When Australia became big time wine exporters last century, they opted against Europe’s “down to village level” location-based labelling arrangements.
Instead, they decided that grape varieties should be the primary information on most labels.
Not only did that suit their embryonic industry but, they felt, it better met the needs of consumers.
Subsequently, both approaches (geographic or grape) have largely operated side-by-side – although most wine retailers’ displays have continued to be by region.
Recently, though, Asda broke that mould to become the first UK supermarket to group its wine by grape.
Research apparently told them that, for almost three quarters of UK wine shoppers, grape variety was the biggest factor in purchasing decisions.
It was a timely initiative as a snag has arisen for a big exporting nation of one of our favourite white wine grape varieties.
Spring frosts and smaller bunch sizes have seriously reduced the size of the 2021 harvest of Marlborough sauvignon blanc.
The Drinks Business tells us that Pernod Ricard (who own Brancott Estate) has “34% less Marlborough Sauvignon Blanc …. compared to the 2020 vintage, which was already lower than long term averages”
Meeting global demand for New Zealand sauvignon now looks unlikely and, where it is available, prices are likely to be high.
So, as advance planning, I decided to devote today’s regular focus on one chosen grape variety to sauvignon from anywhere other than New Zealand.
Let’s see what could be used to fill any gap in supply that might arise.
Where possible, images and hyperlinks are provided to guide you towards more information about the wines and to help you buy them.
First Stop on the Quest
South Africa is probably the first place to look as it has similar annual rainfall levels to Marlborough although it is some way further north and has higher average temperatures.
Set against that latitude and temperature data, must be the effects of the cold Antarctic currents it endures and the strong Cape Doctor winds (that can, however, reduce disease among vines – as their name implies).
Increasingly, especially cool areas south of Cape Town like Walker Bay and Elgin are acquiring reputations for varieties like sauvignon blanc (and for chardonnay and pinot noir) but their wines are not widely available here yet.
Here then is my top choice for accessible but inexpensive alternatives to Marlborough sauvignon.
Textured with a hint of sweetness, 2020 Winemaker’s Selection, Western Cape Sauvignon Blanc (£5.49 at Lidl and 12.5% abv) brings us intense melon, tropical fruit and green apple flavours partnered by a prickle of grapefruit acidity, pithy savouriness and attractive floral aromas.
Another creditable option around the same price, is Irresistible Fairtrade Sauvignon Blanc at the Co-op.
For a few pennies more
Step up the ladder a bit and you find this excellent version that combines ripeness and richness and hails from Robertson in the eastern part of South Africa’s Breede River Valley.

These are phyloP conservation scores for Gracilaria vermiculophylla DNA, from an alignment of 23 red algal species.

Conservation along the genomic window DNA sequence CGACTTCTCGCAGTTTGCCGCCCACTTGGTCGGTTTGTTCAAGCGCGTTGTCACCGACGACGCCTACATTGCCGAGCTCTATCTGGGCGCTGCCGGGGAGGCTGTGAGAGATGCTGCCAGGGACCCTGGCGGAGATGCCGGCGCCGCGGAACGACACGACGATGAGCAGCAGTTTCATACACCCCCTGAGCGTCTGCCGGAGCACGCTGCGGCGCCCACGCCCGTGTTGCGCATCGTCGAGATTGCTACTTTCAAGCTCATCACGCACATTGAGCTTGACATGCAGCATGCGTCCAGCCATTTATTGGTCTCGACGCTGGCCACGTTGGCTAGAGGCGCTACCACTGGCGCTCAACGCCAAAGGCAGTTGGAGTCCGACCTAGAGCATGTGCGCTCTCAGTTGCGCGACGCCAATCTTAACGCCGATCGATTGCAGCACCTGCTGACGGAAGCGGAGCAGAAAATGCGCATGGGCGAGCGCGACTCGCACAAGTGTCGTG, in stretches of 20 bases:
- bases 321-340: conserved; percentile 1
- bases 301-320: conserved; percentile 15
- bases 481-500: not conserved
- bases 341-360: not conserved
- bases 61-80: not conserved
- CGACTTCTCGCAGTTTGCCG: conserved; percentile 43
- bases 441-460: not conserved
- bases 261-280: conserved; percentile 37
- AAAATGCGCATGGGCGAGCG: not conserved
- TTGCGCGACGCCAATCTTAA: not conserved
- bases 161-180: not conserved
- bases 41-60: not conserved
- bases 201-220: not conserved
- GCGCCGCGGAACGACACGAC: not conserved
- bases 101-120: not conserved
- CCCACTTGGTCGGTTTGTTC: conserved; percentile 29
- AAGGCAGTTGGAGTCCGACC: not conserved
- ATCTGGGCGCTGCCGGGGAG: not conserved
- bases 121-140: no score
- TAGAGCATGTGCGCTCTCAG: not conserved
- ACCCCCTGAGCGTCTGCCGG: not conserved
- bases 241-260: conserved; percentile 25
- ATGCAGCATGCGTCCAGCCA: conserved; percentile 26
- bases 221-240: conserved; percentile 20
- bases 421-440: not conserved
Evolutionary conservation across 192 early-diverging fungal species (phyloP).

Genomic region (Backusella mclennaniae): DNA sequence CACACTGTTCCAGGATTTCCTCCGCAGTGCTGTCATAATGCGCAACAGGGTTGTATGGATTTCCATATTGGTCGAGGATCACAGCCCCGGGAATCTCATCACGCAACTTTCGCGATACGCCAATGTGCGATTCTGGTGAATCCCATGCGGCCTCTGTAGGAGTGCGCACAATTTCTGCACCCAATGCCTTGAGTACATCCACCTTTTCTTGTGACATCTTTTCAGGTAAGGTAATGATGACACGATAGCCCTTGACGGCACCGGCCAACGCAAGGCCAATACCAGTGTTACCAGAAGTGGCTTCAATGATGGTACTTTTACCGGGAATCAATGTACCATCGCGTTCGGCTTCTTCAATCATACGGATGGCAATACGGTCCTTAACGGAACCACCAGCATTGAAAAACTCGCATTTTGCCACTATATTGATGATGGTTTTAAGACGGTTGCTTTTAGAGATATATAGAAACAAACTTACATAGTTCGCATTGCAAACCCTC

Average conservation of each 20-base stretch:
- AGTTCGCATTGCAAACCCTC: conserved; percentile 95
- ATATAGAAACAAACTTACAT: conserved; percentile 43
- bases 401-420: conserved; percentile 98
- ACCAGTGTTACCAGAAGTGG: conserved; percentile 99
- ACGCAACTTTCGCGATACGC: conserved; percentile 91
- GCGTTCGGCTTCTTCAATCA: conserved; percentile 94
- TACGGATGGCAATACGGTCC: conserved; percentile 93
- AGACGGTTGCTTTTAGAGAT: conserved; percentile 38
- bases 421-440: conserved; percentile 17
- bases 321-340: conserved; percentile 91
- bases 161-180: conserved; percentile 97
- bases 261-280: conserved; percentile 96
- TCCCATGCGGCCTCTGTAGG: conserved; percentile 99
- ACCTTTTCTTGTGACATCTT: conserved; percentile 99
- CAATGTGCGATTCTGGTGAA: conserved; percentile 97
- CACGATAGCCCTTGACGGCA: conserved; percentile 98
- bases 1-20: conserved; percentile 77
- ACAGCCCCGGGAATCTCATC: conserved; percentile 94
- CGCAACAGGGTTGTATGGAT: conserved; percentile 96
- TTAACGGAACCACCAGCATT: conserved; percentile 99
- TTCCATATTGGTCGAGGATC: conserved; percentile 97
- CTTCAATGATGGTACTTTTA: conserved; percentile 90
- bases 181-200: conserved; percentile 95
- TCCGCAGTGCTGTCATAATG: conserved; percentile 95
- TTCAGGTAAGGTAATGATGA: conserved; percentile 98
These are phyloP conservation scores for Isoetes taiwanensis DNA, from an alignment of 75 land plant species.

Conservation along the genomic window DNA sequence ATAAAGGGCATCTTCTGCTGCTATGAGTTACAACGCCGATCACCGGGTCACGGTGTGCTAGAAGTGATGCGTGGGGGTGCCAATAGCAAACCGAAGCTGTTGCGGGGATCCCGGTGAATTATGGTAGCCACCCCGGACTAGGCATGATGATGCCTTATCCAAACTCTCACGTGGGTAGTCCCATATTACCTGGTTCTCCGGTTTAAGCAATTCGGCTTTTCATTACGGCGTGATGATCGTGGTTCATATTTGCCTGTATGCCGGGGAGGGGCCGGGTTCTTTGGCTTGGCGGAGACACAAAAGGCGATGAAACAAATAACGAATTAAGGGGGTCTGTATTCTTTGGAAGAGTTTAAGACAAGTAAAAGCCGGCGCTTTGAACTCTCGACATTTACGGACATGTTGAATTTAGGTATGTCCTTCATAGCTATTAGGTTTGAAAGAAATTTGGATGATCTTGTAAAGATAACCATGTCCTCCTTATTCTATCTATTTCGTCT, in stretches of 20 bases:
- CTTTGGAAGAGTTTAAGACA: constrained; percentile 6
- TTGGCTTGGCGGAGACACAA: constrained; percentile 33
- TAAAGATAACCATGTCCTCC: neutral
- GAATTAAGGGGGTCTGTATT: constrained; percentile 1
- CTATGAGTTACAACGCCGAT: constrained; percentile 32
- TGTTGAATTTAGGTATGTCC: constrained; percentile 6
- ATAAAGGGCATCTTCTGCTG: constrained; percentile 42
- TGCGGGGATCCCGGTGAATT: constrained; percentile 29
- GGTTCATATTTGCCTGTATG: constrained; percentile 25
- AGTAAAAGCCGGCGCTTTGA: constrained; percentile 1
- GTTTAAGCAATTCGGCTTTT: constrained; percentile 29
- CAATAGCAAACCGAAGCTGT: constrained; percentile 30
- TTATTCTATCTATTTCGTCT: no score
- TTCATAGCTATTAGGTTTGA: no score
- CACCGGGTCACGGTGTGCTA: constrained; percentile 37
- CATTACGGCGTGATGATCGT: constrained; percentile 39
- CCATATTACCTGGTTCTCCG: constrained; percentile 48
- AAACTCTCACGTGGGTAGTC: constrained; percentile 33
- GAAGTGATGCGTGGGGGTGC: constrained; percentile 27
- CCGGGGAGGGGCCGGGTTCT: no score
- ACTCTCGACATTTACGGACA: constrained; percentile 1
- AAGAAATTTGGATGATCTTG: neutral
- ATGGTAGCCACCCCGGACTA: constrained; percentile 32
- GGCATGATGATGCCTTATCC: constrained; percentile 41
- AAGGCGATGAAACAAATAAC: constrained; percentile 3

Geology in particular makes this good chardonnay country but cooling breezes also allow it to produce textured sauvignon like this one.
Smooth but nicely rich and mellow, 2020 Quando Sauvignon Blanc (£8.95 at The Wine Society and 12%) provides ripe gooseberry, baked apple and tropical fruit flavours accompanied by good tangerine acidity with contrasting mint and savoury touches too.
A little less vigorous
Tradition and subtlety points us towards France’s Loire Valley for classy examples of sauvignon and few meet that need better than vines on the clay and limestone soils at the eastern end of that river.
Demand for Pouilly Fume and Sancerre (the stars of that area) is high and, inevitably, so are prices but the delicate, subdued and understated wines they offer do command the attention of wine lovers everywhere.
Restrained yet still aromantic, 2019 La Caillottes Sancerre (£15 at Sainsbury’s and 13%) has soft red apple, citrus and peach flavours married here to textured touches of mint, bell pepper and fresh acidity plus traces of sweetness built into its long, sophisticated finish.
This will provide an alternative to premium Marlborough wines (like the brilliant Greywacke) for times when budgets have a little elasticity – but for an inexpensive example try the M&S Val De Loire Sauvignon Blanc (also sold online by Ocado at around £7).
A Left Field option
To try something more unusual, Eastern Europe can be a happy hunting ground, as this version from Slovenia testifies.
It has many more vegetable influences than typical southern hemisphere sauvignon and is a good choice to serve with one of wine’s more challenging foods – asparagus.
Interestingly, it is blended here with the similarly acidic ribolla gialla grape that does so well in that NE Italy and Slovenia corner.
Embellished with firm lime acidity and a savoury finish, 2019 Krasno Sauvignon Blanc Ribolla Gialla (from £8.49 at Majestic and 13%) delivers green pepper, celery and pear flavours supported by grapefruit verve and suggestions of jalapeno, pea shoot and white peach.
Tell me about YOUR favourites
If you have a sauvignon from outside New Zealand that you rate highly do, please, share its details with other MidWeekers via the comments part of this post.
I am especially keen to hear about reliable inexpensive examples from Chile as I know that winemakers there do provide excellent versions.
Frankly, though, none of those I tried for this post were wines I could commend with absolute confidence.
Waitrose started a fresh “25% off” promotion yesterday so that might be the place to go for weekend wine shopping.
Fuller details on Monday but do check the retailer’s website before setting out as restrictions are sure to apply.
Drop by again for Monday’s regular post that reveals my Top Tips on what to buy now and to tells you what supermarket promotions are in place.
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